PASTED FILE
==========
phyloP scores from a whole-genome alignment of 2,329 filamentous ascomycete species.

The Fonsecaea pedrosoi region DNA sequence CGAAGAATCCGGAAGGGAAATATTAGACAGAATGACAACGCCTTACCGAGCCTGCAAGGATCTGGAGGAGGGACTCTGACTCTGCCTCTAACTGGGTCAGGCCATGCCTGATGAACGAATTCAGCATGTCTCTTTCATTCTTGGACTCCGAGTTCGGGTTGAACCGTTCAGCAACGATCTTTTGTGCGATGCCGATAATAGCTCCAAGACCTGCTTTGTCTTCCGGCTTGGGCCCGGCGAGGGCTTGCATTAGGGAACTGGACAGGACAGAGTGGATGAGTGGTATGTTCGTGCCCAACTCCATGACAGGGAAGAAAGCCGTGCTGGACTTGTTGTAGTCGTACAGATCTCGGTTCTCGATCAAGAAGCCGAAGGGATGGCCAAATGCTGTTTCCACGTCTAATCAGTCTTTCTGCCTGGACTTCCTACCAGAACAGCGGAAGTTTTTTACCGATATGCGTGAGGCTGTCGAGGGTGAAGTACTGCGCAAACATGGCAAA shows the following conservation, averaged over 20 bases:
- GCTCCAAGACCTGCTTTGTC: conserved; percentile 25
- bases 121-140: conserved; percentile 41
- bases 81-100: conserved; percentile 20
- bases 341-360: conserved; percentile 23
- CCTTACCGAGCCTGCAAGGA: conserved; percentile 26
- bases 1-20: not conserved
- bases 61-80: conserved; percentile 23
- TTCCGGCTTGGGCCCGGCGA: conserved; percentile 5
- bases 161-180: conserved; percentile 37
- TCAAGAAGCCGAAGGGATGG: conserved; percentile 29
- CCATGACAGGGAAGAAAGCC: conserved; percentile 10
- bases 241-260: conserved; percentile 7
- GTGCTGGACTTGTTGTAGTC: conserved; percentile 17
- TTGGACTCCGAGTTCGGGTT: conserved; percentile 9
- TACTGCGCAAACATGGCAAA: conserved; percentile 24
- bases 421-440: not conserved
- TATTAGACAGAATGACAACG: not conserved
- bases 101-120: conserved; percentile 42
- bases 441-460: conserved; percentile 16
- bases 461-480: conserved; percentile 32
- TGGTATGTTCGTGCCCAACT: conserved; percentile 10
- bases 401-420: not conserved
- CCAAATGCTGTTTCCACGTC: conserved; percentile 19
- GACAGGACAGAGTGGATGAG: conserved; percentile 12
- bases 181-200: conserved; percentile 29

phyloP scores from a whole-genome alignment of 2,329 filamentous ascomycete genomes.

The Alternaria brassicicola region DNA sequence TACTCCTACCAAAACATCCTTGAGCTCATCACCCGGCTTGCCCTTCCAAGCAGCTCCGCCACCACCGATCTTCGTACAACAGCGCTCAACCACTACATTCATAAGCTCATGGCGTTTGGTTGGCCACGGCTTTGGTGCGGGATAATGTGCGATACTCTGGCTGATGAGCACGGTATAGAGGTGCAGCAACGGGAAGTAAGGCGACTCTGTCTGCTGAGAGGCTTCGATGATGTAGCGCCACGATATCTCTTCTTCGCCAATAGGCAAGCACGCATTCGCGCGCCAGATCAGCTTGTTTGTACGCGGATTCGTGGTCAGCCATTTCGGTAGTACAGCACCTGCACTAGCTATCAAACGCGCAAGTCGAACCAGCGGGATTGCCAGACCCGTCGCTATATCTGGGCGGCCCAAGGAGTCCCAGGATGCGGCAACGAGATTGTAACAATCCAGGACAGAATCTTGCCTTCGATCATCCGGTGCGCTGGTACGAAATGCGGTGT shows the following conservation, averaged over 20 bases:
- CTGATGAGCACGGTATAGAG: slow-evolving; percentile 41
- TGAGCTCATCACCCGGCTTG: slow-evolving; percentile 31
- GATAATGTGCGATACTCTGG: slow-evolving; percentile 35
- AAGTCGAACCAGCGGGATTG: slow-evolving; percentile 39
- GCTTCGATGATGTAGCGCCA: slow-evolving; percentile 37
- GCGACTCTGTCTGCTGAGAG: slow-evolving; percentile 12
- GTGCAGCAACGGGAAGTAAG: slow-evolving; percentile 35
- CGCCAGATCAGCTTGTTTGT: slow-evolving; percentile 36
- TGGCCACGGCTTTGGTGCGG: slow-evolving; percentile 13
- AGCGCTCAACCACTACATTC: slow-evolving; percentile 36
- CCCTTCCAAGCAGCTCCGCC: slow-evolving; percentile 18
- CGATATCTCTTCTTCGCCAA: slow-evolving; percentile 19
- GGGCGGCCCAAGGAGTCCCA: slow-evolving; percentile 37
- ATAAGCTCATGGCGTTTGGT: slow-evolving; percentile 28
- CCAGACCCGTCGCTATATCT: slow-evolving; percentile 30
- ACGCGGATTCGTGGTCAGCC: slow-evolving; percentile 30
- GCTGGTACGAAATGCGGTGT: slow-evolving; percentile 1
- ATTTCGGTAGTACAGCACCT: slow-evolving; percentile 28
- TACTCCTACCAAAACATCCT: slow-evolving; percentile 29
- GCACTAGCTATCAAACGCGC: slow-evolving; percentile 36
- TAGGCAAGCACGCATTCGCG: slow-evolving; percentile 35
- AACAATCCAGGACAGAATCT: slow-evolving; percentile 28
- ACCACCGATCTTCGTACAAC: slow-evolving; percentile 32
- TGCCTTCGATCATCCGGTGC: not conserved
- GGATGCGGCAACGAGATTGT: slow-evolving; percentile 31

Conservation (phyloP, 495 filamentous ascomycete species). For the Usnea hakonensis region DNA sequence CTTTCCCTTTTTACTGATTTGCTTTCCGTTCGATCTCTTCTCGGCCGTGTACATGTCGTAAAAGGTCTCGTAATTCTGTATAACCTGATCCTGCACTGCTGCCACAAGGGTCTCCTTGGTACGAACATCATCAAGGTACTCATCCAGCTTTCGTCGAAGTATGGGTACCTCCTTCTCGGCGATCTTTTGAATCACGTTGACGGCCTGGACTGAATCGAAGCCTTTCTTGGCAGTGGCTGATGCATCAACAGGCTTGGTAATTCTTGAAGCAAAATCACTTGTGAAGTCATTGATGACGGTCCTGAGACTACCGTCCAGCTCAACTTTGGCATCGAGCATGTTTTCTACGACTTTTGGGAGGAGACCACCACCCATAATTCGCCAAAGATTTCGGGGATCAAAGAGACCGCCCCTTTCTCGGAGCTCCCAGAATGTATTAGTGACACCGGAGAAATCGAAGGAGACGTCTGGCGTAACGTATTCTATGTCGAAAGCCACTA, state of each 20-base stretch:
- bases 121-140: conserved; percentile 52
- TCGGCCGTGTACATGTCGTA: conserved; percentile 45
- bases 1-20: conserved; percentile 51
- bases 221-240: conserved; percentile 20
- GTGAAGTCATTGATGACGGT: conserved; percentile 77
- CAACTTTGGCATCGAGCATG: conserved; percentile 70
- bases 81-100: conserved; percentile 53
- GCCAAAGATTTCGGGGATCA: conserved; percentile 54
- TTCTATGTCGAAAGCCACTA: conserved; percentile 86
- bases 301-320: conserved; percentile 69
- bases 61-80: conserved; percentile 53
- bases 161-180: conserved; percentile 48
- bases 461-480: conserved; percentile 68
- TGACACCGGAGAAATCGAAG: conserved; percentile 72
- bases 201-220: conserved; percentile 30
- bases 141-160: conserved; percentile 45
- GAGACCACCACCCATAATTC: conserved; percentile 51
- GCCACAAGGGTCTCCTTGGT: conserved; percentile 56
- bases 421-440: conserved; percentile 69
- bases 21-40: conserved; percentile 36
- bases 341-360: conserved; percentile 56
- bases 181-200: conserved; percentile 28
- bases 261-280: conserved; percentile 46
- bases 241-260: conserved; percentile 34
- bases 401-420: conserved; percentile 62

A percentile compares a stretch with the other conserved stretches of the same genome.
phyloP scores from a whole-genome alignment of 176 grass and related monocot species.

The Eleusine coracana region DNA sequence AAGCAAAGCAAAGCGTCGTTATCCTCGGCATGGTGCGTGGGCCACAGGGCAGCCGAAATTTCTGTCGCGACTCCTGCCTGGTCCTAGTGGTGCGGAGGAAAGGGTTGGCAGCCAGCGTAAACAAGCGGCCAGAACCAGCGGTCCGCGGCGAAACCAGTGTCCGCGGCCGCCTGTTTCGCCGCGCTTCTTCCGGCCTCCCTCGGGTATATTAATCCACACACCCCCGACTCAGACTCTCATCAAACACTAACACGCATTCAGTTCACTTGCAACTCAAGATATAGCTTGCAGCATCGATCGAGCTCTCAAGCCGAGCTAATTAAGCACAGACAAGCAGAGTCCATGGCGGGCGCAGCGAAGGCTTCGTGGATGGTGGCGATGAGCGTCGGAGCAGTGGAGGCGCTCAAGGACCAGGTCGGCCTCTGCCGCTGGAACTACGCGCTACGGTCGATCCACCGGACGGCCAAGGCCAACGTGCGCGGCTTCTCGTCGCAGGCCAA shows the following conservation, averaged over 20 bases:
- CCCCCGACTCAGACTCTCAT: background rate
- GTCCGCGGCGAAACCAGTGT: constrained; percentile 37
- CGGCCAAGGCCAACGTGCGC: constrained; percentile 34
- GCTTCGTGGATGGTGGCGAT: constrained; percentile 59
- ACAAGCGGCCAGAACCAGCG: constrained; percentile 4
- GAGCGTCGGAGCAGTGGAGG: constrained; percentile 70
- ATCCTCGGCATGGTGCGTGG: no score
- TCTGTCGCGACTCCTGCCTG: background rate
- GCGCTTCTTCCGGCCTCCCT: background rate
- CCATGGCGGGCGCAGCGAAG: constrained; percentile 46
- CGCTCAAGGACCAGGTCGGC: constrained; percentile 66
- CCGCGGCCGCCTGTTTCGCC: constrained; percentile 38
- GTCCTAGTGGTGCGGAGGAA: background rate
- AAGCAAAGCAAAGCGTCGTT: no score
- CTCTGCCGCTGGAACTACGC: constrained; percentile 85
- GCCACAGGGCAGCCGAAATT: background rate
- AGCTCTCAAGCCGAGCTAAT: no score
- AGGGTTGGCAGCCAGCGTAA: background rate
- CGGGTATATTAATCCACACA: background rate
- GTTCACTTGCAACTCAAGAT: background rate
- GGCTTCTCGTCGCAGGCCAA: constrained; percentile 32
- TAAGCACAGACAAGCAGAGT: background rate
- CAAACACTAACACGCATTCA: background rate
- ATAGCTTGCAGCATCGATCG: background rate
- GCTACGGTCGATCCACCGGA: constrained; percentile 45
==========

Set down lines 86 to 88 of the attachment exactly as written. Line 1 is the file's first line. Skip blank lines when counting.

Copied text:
- CGGCCAAGGCCAACGTGCGC: constrained; percentile 34
- GCTTCGTGGATGGTGGCGAT: constrained; percentile 59
- ACAAGCGGCCAGAACCAGCG: constrained; percentile 4